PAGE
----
For the newcomers, it may be not an familar topic to limit the current considering how usually to turn on an incandescent or fluorescent bulb. The resistant of filament in incandescent buld acts as the current limit itself, and the ballast in the compact flourescent light (CFL) has several function, one of which is to limit the current after the light is turned on. For Light-Emitting Diode (LED), those LED bulbs on the shelf already come with an AC-to-DC power adapter and a current limiting circuit. Anyhow, it would be nice to make an LED light from the scratch.
One key to turn a LED on, or not destroying, is a current limiting circuit in place. It works as a valve for the current so that once the voltage applied to the LED making it becomes conductive, the current flows through the LEDs cannot be larger than the one regulated by the circuit. LEDs fails usually resulted from overheating. No current limiting circuit in place is a guarantee way to burn the LEDs up in a few seconds. By the way, attaching the LED chips, those come on the aluminum bare frame, to a heatsink dissipates the heat away from the LED chip generally recommended.
I were scratching my head a lot when learning about LED circuit around 2015, and still scratching my head now (for different reasons). I learned from this tutorial and here and his clear explanation save me some cratches.
The circuit is attached. The bold lines signify the main load route, and the thinner ones indicate the control mechanism to control the current of the main route which is about 150 mA. Wikipedia has a short article and some references attached. The current limiting can be built with a transistor by replacing MOSFET with medium current load transistors such as BD135, BD139.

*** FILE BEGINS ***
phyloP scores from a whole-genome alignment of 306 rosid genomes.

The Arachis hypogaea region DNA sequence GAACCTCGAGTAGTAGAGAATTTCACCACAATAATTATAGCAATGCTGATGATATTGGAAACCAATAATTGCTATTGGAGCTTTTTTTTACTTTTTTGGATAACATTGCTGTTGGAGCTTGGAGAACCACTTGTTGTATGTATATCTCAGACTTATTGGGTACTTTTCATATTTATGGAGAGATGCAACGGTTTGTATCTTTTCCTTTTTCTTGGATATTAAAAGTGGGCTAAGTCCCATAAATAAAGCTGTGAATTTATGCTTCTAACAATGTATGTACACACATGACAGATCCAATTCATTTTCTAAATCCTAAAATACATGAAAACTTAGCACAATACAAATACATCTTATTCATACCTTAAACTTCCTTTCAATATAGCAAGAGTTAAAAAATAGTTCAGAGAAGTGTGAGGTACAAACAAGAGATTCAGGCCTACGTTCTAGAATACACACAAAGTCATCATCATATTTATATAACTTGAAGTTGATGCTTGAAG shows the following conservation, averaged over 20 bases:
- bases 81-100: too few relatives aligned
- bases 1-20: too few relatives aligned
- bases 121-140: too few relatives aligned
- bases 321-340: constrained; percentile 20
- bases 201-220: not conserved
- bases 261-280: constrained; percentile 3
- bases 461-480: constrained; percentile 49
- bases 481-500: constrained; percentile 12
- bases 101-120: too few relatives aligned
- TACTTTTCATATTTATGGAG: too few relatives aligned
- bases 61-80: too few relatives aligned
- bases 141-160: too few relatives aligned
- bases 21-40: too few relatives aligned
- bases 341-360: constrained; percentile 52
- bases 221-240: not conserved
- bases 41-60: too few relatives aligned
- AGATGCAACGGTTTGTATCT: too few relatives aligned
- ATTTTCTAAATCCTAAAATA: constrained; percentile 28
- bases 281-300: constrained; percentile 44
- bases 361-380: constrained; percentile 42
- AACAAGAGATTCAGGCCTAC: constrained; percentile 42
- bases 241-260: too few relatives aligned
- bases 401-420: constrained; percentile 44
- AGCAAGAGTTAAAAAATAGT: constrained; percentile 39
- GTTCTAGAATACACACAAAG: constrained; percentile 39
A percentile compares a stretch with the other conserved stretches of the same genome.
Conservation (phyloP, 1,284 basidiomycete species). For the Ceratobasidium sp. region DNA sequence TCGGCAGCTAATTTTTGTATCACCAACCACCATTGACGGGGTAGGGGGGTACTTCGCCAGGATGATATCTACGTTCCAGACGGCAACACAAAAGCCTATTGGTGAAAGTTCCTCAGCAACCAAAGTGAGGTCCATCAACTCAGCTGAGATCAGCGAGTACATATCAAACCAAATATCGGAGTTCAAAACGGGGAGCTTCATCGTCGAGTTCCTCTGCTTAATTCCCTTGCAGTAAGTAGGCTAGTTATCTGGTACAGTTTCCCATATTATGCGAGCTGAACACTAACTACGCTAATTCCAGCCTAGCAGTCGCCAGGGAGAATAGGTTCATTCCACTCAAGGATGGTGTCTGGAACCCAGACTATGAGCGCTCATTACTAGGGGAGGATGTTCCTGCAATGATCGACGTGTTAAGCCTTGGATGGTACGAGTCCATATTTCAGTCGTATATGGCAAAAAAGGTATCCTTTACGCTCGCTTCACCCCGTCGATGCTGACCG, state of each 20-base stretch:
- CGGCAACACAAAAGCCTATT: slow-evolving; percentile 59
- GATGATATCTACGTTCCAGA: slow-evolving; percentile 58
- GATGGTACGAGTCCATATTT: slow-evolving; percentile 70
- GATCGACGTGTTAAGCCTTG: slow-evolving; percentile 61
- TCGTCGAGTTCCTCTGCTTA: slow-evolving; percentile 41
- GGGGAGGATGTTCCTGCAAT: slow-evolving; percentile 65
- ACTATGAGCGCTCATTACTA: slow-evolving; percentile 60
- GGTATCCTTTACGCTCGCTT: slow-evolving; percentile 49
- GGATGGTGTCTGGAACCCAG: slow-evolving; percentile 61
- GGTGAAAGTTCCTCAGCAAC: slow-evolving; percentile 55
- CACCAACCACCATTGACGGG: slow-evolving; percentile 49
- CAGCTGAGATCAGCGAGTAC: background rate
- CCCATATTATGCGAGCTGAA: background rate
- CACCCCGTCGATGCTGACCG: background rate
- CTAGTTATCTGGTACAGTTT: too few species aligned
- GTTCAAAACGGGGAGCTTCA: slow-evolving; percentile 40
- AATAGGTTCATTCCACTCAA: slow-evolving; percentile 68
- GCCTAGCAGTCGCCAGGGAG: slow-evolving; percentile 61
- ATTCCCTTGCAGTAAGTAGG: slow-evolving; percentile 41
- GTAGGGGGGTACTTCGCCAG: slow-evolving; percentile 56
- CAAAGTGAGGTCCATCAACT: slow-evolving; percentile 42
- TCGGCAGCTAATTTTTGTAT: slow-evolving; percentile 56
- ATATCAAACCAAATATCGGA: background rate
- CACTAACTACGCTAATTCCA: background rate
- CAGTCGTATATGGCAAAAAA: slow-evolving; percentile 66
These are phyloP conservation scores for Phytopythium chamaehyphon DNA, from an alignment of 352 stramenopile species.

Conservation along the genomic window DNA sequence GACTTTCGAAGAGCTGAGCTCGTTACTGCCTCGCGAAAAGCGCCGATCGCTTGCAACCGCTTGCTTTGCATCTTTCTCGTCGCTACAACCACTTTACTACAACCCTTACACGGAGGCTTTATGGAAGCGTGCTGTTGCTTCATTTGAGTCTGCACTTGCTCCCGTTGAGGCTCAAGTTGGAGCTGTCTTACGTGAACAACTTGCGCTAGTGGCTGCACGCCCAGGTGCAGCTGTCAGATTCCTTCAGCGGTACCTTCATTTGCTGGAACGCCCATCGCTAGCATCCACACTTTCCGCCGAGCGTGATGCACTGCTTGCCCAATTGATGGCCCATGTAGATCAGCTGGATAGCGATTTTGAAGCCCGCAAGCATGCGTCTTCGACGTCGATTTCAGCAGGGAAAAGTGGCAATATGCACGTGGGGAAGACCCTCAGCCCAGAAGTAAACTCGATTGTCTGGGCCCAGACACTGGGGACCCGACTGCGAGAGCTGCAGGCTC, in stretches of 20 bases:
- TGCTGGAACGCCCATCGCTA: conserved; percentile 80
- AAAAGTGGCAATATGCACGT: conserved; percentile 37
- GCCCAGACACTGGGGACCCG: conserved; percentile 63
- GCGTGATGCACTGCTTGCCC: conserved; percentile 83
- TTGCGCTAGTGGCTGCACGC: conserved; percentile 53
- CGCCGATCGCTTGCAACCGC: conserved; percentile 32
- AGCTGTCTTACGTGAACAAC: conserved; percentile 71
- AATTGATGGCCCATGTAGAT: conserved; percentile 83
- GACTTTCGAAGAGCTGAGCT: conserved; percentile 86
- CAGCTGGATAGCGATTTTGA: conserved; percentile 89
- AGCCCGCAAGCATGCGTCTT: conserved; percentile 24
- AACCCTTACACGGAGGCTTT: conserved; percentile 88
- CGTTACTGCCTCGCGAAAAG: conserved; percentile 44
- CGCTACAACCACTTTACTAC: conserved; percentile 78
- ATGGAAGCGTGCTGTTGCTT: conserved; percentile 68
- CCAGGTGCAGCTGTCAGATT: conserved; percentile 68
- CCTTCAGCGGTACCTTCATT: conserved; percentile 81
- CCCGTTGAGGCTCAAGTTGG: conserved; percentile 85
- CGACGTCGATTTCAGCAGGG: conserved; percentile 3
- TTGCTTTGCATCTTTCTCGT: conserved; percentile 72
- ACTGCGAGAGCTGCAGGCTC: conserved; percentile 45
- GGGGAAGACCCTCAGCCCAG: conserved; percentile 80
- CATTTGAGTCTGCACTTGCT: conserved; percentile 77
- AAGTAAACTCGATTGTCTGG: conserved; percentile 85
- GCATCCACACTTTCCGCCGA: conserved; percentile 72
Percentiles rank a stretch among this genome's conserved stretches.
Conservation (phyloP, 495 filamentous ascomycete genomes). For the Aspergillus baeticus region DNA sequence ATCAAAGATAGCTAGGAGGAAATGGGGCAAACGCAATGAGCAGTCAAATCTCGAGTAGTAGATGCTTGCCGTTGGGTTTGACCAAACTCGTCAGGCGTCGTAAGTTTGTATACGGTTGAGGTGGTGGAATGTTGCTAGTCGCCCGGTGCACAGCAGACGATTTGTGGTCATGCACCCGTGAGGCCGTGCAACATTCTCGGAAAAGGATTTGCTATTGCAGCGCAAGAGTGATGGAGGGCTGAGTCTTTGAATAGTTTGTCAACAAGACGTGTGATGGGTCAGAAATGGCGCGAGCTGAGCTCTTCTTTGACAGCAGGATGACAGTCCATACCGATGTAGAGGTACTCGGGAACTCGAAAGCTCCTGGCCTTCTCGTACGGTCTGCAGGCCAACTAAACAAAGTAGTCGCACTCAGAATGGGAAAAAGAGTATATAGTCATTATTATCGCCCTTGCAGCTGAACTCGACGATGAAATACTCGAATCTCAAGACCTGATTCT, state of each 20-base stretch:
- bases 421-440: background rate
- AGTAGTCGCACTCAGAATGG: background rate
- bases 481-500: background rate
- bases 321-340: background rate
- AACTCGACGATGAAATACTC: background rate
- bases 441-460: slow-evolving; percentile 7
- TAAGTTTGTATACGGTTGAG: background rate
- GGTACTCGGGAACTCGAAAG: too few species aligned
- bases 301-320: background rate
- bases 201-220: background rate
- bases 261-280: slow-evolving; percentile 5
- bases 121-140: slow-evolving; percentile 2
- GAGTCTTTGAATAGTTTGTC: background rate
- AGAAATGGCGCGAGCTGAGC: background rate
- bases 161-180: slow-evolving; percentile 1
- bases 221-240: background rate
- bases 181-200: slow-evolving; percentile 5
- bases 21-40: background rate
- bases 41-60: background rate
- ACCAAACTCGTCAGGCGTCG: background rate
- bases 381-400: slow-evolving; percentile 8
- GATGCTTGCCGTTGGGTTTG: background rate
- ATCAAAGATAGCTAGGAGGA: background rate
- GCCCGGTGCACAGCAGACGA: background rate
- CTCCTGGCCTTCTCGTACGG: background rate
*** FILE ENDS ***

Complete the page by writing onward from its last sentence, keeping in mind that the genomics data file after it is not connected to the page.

Limiting current is achieved by the voltage difference between the power resistor (4 ohm, in this case). The maxium current allowed is ~0.5V/4 ohm = 0.125A. The exact value value of the nominator is depended on the transisotr (S8050). In the datasheet of N-channel S8050, Figure 4, the transisor starts to turn on (turn to conductible) with VBC ~0.5V.
How does the current work? First, the MOSFET is turned one because of its Gate is pulled up high through 100k ohm resistor. The voltage across the set resistor (blue) is zero, and the transistor is off. Quickly, the current approaches 0.125A, and the voltage across the set resistor approaches 0.5V. Once the voltage is larger than 0.5V, the transisor is conductible, drains the current from Collector to Emiter, and set the voltage of the Gate of MOSFET to zero. Once the Gate is pulled low (GND), the MOSFET is turnef off, and cut the current through set resistor. Now, the voltage between B and E is less 0.5V, and that turns off the transistor, leaving the Gate pulled high, and the MOSFET is turned on. The transisor and the set resisor makes a feedback loop, and the MOSFET is quickly switching, and that maintains the current through the set resistor closes to the max value. Now, we have a limiting current circuit (whew, kind of wordy).